To test pilot our questionaire for BCM210 (as well as my own interview techniques) I recorded an interview with an old housemate and recent UOW graduate Matthew Bernard – a technique advocated for by Priest (2010).
I think this process largely worked pretty well. I probably needed to talk with more authority and clarity when asking the questions at times, but I was pleased with my ability to ask appropriate clarifying questions on the fly when it was needed. I think that had I practiced the questions a little more beforehand to familiarize myself with them I would have sounded a little more confident in my delivery (Wimmer and Dominick 2006).
I also think I did a pretty good job of making clarifying statements or questions without falling into the trap of pushing my subject into answering in a certain way. Having said that it was probably not the best to say “…I assume you don’t read newspapers or magazines” because that does discourage the subject from saying that they do if I am mistaken (although in this case having lived with Matt I already knew this to be true – so my familiarity with the subject played a part in this mistake as well). This is also an example of how easily biases can be unintentionally encoded into the questions through their wording (Priest 2010)
Evidently the final question “can you list 5 words you associate with the type of science news/information you use?” has some issues in it that need to be ironed out. The way the question is phrased currently suddenly puts a large, on-the-spot demand on the subjects ability to answer in a way that they’re satisfied with. It’s essentially a double-barrelled question with a certain prestige bias – in that the respondent may actually be assessing their own scientific understandings just as much as the scientific content they consume (De Vause 2002) We originally intended to include this question as a focus group question, thinking it would be too open ended for a written survey. But I think that it’s a lot for the subject to think about on the spot. Matt was visibly caught off-guard by this question and even after some additional prompts by me he only really got around to listing two words rather than the requested five? As Krueger and Casey (cited in Wimmer and Dominick 2006, p. 132) the questions in a focus group work best when they are conversational, short and clear; which I don’t think is true of this question. So either this question might be better for the written survey after all or it might need to be tweaked slightly to make it less intimidating in an interview or focus group scenario.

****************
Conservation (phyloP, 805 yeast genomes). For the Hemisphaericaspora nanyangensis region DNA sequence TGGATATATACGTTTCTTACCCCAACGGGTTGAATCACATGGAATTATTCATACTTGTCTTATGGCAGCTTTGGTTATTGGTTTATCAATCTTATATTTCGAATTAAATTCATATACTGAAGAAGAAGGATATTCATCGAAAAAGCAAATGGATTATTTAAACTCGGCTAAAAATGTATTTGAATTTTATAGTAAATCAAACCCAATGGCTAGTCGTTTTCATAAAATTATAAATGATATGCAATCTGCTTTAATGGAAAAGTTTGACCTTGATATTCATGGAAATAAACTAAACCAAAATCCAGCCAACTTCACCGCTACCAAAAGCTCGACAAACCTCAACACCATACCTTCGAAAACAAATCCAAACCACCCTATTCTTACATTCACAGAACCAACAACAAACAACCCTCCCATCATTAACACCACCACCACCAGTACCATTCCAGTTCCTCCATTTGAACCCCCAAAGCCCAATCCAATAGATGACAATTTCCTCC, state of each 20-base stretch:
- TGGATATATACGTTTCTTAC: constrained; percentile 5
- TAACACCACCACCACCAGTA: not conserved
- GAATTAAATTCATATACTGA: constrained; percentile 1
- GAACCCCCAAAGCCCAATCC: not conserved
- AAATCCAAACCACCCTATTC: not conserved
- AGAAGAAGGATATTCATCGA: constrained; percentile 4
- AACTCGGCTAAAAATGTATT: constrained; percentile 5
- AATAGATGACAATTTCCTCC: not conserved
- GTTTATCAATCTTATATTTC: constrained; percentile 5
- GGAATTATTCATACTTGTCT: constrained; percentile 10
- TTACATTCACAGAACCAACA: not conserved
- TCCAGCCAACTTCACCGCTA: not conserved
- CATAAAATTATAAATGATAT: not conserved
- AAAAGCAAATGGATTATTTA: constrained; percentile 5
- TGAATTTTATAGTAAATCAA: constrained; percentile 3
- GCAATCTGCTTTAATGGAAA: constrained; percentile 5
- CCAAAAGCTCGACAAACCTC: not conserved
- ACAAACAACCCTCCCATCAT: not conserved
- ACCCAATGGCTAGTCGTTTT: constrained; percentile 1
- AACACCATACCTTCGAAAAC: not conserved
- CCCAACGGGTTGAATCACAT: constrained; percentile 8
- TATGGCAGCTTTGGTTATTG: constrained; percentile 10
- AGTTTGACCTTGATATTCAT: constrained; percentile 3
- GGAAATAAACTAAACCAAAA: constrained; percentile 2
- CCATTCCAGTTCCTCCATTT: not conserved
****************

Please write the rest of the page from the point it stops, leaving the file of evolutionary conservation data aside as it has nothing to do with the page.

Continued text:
I also feel that we need to develope just a few more questions to help develope a clearer picture of how subjects engage with scientific news and how they perceive their own scientific literacy. It also dawned on me the importance of asking how interested the participants were in any aspects of science at all. Since conducting this interview I have developed around four further questions for the group to consider using in the survey.
De Vaus, D A 2002, ‘Constructing questionnaires’, in De Vaus, D. A. Surveys in social research, 5th ed, Allen & Unwin, St. Leonards, N.S.W, pp. 94-121
Priest, S H 2010, ‘Designing quantitative research: surveys, experiments, and quantitative content analysis’, in Doing media research : an introduction, 2nd ed., Sage, London, pp. 71-94
Wimmer and Dominick 2006, ‘Qualitative Research Methods’, in Mass Media Research (no further information available)